WASHINGTON (USA TODAY) — With a significant upgrade to its economic outlook for 2018, the Federal Reserve agreed to raise its key interest rate Wednesday and maintained its forecast for three hikes next year despite sluggish inflation.
As widely expected, the Fed’s policymaking committee lifted its benchmark short-term rate by a quarter percentage point to a range of 1.25% to 1.5%. It marked the central bank’s third such rate increase this year and a vote of confidence in an economy that has perked up in recent months, but just the fifth hike since the recovery from the Great Recession began in 2009.
The move is expected to ripple across the economy, nudging up rates most noticeably for credit cards, adjustable-rate mortgages and home-equity lines of credit. The effect on fixed-rate mortgages is likely to be less pronounced.
The Fed marginally pushed up its economic growth forecast to 2.5% this year but sharply raised it to 2.5% in 2018 from its 2.1% estimate in September in an apparent nod to the Republican tax-cut stimulus. Policymakers also increased their growth estimate to 2.1% in 2019 and 2% in 2020, up from 2% and 1.8% respectively. Fed policymakers now expect the 4.1% unemployment rate to fall to 3.9% by the end of next year, below their prior forecast.
The Fed is also shrinking the $4.5 trillion portfolio of assets it amassed after the financial crisis, an initiative that could push long-term rates slightly higher.
The two-day meeting took place against a backdrop of imminent changes in the Fed’s leadership. Fed Chair Janet Yellen, a Democrat, is scheduled to hold her final news conference at 2:30 p.m. She’s expected to step down in February when Fed chairman nominee Jerome Powell takes the helm.
Powell, a Fed governor and moderate Republican, is likely to continue the cautious interest-rate policy advocated by Yellen. On Wednesday, the Fed left its forecast for the federal funds rate intact, projecting three quarter-point increases in 2018 and two in 2019, based on policymakers’ median estimate. The Fed also left unchanged its estimate that the rate will be 2.7% at the end of 2019 and 2.8% over the longer run. However, it bumped up its estimate of the rate at the end of 2020 to 3.1% from 2.9%.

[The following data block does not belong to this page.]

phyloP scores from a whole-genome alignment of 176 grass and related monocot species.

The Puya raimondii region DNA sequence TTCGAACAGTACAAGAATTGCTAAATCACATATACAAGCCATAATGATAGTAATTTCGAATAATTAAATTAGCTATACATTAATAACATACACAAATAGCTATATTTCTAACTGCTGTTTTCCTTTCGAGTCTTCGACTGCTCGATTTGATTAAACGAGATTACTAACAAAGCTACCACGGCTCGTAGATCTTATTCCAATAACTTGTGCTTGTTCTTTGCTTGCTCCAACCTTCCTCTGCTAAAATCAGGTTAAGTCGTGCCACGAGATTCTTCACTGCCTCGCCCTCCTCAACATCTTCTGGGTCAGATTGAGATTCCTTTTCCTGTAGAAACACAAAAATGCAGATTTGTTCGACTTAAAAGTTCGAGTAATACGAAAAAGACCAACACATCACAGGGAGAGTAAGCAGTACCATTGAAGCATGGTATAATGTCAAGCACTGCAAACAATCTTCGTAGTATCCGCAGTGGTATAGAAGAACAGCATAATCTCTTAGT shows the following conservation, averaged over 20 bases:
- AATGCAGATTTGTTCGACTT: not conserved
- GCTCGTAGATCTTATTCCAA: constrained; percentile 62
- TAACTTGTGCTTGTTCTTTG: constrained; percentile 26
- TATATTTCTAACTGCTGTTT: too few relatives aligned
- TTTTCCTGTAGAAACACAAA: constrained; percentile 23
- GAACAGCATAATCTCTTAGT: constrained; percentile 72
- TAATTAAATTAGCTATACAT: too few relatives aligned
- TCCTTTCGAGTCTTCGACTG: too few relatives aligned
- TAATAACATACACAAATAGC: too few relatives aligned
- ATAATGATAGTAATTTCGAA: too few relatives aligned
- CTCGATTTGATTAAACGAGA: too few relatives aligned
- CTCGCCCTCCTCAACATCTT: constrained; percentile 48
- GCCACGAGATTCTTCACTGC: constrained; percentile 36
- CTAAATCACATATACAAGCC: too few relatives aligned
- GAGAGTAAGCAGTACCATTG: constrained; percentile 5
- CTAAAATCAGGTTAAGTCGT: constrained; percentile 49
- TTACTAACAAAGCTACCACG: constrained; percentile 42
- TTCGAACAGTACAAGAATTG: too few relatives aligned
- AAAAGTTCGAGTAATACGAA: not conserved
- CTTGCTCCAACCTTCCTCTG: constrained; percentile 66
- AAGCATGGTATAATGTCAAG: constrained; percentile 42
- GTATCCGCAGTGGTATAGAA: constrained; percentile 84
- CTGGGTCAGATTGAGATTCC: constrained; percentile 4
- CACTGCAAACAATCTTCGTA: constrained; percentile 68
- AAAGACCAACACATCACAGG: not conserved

Fed officials maintained their forecast for core inflation, which excludes volatile food and energy items, at 1.5% this year, 1.9% in 2018 and 2% in 2019.
In a post-meeting statement, the Fed noted that inflation has been running below the Fed’s 2% target but reiterated that it expects it to drift toward that level “over the medium term.” It added that “the labor market has continued to strengthen” and “economic activity has been rising at a solid rate.” The Fed said hurricane related disruptions and rebuilding will continue to affect the economy in the near-term but are unlikely to alter the economy’s course.
Yet with inflation still scant, Chicago Fed President Charles Evans and Minnesota Fed chief Neel Kashkari dissented from Wednesday’s decision to raise rates.
Fed policymakers are struggling to respond to conflicting economic signals. On the one hand, growth picked up to a better than 3% annual pace in the second and third quarters, its best six-month stretch in three years. The 4.1% unemployment rate marks a 17-year low. And the economy has added an average 174,000 jobs a month so far this year, a sturdy total in light of low unemployment that’s making it harder for employers to find workers.
The Republican tax-cut plan, which Congress is expected to pass, is projected to further juice the economy. That could trigger faster wage and price increases, forcing the Fed to hike rates more rapidly to offset the tax stimulus and keep inflation in check.
At the same time, inflation so far has remained surprisingly weak. The Fed’s preferred measure of core inflation was at 1.4% in October, well below the Fed’s annual 2% target. And the Labor Department said earlier Wednesday that a different reading of core inflation ticked down in November.
Some Fed officials have chalked up meager inflation to temporary factors and expect it to pick up as employers boost pay more rapidly amid intensifying struggles to find workers. Others say inflation is suppressed by longer-term forces, such as discounted online shopping and feeble gains in productivity, or output per worker, that are constraining paychecks.
That leaves Fed policymakers with a dilemma: Continue to raise rates gradually to avoid disrupting the recovery or quicken the pace to be better positioned for an eventual spike in inflation. So far, the Fed has stuck to the gradual approach.
Besides Powell’s ascendance to the chairman role in February, President Trump also must fill what will soon be four vacancies on the Fed’s seven-member board of governors. The policymaking committee made up of those governors as well as 17 regional Fed bank presidents.
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